If you could collaborate with anyone, who would it be?

I would love to work with the Royal Ballet. Edgy dramatic costumes and working with movement is something that fascinates me. I would also like to dip into making a line for ASOS or another major consumer brand.

Kenny Wang

Monday, 24 January 2011

VFS Merit Award AW11 Winner - Georgia Hardinge

Vauxhall Fashion Scout, the only full sized independent event at London Fashion Week, is delighted to announce Georgia Hardinge as the Merit Award Winner for AW11.

The widely acclaimed Merit Award is chosen by a panel of industry experts and gives the winner a fully sponsored catwalk show and exhibition space at Vauxhall Fashion Scout during London and Paris Fashion Weeks.

Born in London and raised across Europe, Georgia Hardinge’s international background is interpreted throughout her work and her signature architectural style holds firm in her creation of art pieces as fashion. Winning the prestigious “Golden Thimble” on her graduation at Parson Paris, SS11 saw Georgia’s first catwalk show at London Fashion Week as part of Vauxhall Fashion Scout’s ‘Ones to Watch’ initiative. Since then Georgia has continued to shine, most notably through her label’s celebrated collaboration with Victoria’s Secret, Swarovski sponsorship and support through Vogue.

“I am honoured to have been chosen to represent the Merit Award this season. Vauxhall Fashion Scout have been wonderful advocates of my brand since day one. I can’t tell you how encouraging it is to have the support of such a rare creative platform. Showing as part of ‘One’s To Watch’ last season was a fantastic experience and to be now given the opportunity to do my first stand-alone show during London Fashion Week is a privilege in itself. I’m very excited!”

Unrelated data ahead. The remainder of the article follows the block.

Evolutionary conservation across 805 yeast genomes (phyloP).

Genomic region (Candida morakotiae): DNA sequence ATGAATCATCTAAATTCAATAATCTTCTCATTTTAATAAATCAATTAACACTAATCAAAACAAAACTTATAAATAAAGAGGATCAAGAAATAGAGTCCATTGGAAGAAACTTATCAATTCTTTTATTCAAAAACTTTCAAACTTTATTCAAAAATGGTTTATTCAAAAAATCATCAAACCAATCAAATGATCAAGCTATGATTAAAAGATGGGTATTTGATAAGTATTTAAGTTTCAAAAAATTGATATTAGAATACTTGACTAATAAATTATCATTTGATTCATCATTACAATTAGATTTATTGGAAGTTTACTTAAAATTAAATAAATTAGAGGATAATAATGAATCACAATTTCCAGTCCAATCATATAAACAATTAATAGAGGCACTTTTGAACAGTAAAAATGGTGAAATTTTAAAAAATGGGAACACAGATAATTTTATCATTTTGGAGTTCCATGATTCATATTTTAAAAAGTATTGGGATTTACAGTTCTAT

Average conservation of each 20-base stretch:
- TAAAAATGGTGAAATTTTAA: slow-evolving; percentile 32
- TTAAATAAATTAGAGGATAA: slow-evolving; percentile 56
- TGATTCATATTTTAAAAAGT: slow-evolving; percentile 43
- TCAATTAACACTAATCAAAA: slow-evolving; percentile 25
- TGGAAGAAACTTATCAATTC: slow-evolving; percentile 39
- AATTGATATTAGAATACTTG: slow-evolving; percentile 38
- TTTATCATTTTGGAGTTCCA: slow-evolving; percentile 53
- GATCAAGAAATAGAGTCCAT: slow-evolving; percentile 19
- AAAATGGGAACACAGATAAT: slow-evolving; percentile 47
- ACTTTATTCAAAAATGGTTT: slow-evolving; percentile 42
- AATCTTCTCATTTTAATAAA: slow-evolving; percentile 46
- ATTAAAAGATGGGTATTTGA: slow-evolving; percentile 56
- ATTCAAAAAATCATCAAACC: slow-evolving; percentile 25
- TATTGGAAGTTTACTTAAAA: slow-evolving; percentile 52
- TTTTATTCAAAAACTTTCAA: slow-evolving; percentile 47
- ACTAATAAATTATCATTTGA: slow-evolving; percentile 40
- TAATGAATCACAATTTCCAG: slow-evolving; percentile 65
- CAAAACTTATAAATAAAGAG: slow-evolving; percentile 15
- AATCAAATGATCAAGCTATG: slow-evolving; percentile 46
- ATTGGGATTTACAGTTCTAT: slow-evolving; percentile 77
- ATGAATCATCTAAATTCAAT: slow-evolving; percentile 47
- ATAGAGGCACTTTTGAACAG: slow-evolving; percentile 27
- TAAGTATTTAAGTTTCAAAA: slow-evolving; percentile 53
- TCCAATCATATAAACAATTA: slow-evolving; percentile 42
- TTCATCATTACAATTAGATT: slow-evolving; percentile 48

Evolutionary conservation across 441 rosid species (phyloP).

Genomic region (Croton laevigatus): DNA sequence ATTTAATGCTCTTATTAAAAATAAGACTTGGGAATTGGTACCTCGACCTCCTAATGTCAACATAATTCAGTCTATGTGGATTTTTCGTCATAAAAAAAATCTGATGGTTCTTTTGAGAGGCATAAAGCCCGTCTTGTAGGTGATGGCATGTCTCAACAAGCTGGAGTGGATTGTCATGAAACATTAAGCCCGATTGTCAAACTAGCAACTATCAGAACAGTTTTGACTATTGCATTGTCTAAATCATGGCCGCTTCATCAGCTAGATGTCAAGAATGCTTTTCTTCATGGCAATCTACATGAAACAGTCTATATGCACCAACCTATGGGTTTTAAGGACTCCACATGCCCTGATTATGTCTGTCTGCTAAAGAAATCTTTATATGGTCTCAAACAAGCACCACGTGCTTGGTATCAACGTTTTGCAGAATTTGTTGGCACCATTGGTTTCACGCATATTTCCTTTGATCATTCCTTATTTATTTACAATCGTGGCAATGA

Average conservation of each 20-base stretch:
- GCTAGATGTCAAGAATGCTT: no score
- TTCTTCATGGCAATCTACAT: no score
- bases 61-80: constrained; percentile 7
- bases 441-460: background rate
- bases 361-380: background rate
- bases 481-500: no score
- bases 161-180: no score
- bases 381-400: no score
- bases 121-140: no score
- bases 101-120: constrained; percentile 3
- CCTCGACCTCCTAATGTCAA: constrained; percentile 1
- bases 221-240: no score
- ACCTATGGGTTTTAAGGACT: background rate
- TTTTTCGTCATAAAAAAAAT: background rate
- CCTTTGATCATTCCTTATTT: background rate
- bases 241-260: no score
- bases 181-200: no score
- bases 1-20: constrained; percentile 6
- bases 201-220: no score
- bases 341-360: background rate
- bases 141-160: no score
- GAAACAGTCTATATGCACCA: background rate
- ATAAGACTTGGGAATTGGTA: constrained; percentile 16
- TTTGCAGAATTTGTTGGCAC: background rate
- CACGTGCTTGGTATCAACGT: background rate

Georgia Hardinge

Georgia Hardinge’s AW11 ‘Spined’ Collection is one that embodies empowerment as her striking silhouettes are coupled with detailed, sculptured contour design. Georgia’s inspiration is taken from the unorthodox, macabre photography of Joel Peter Witkin, combining the concepts of death, destruction, mutation and disfiguration with those of anatomy.

“The Vauxhall Fashion Scout Merit Award has been instrumental in launching the careers of some of the hottest new designers to the market and we see Georgia naturally fits the profile. We’ve been watching Georgia grow since Ones To Watch last season and we are very impressed to see what she has achieved since. We can see great potential in her”.
Martyn Roberts, Director, Vauxhall Fashion Scout

The winner of the highly coveted, three-season Merit Award is given the opportunity to showcase their collection at a high profile fully sponsored show during London Fashion Week. The award also offers the winner access to a specialised mentoring programme throughout the year to help them grow and develop a successful, sustainable business.

Merit Award is chosen by panel of leading industry figures who have extensive experience in working with and promoting new talent including, ASOS and Tank Magazine.

Kenny Wang